Four new bishops — and first biracial bishop — elected to AME Church

The African Methodist Episcopal Church elected four new bishops on Saturday, July 10, the final day of the 2021 General Conference.

Newly elected African Methodist Episcopal Chuch bishops include, from left: Silvester Scott Beaman, Francine A. Brookins, Frederick A. Wright and Marvin Clyde Zanders II. Photos courtesy of the AME Church

(RNS) — Four new bishops were elected to the African Methodist Episcopal Church on Saturday (July 10), the final day of the denomination’s General Conference in Orlando, Florida. Four general officers and two judicial council members were also elected. The Rev. Francine A. Brookins is the first biracial bishop to be elected, and Advocate Thabile M. Ngubeni is the first African lay person elected by the General Conference to hold any office.  

Also elected bishop was the Rev. Dr. Silvester Scott Beaman, pastor of Bethel AME Church in Wilmington, Delaware, who delivered the benediction at President Biden’s inauguration. He will serve the 15th Episcopal District, which includes Western South Africa, Namibia and Angola.

The other bishops elected are the Rev. Marvin Clyde Zanders II, pastor of St. Paul AME Church in Jacksonville, Florida, and the Rev. Dr. Frederick A. Wright Sr., pastor of Quinn Chapel in Cincinnati, Ohio. They will serve the 16th District (Caribbean, South America and Europe) and the 20th District (Malawi, Zimbabwe and Uganda), respectively.

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Brookins is pastor of Bethel AME Church in Fontana, California, and is also a licensed attorney. Her father was the late Bishop Hamel Hartford Brookins, known for his role in the civil rights movement. She also ran for bishop in 2016 but was unsuccessful. She will serve the 18th District, which includes Lesotho, Swaziland, Botswana and a portion of Mozambique. She is the fifth woman elected bishop in the AME Church.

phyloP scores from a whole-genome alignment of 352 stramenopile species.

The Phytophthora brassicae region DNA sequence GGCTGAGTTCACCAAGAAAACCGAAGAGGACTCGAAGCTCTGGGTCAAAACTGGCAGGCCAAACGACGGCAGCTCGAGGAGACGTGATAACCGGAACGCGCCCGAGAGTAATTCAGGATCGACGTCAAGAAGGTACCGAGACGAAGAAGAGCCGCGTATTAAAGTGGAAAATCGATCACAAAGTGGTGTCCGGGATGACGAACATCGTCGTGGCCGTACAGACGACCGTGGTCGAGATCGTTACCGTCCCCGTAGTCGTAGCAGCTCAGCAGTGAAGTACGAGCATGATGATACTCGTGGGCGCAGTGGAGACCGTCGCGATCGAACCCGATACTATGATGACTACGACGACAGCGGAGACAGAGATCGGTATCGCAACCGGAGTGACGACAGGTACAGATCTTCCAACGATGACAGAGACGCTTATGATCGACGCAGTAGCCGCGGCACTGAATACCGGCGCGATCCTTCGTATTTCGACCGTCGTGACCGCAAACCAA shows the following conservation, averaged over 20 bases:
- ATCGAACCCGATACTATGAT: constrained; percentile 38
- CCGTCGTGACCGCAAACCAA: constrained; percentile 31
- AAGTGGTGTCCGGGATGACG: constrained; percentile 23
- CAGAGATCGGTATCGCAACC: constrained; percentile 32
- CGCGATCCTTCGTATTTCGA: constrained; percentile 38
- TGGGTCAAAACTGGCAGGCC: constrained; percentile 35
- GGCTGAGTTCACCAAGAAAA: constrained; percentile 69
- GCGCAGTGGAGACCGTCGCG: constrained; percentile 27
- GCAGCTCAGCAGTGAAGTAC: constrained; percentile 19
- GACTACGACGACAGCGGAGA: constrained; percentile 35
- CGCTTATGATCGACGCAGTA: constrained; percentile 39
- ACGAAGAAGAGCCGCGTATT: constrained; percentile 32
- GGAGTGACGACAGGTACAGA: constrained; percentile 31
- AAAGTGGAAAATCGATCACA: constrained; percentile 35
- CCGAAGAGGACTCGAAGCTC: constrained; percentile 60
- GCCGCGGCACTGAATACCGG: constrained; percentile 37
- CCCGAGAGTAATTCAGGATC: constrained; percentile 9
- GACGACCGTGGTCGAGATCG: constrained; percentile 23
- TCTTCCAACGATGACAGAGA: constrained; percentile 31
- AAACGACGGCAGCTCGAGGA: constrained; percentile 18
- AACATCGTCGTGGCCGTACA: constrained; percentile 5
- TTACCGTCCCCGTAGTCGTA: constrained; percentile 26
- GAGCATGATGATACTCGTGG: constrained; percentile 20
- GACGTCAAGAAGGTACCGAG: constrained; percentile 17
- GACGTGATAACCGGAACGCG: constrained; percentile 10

“As your bishop … I will continue to be a builder of healthy people, programs and media content, opening doors and making room to meet the mental, physical, financial, education and spiritual needs of all people,” said Brookins in a promotional video.

In a note to her supporters on her website, Brookins wrote, “For six and a half years you have remained steadfast and solid in pushing me when I wanted to stop and leave this to the rest of those seeking to serve. God is great and greatly to be praised, we have been running a long time, but we are not tired. Today may you be encouraged in your fatigue. You do make a difference. You matter to me and to many.”

Ngubeni, the first lay African on the Judicial Council or in any office elected by the General Conference, has over 11 years of civil litigation experience. She has served as steward and trustee board member at her local church, FC James AME Church in Bloemfontein, South Africa, located in the 19th Episcopal District.

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The Judicial Council is the AME Church’s highest judiciary body. It is an appellate court, and members are elected by the General Conference.

Bishops serve as the chief officers of the AME Church and are elected by majority vote of the General Conference. They serve for life and retire at the General Conference closest to their 75th birthday.

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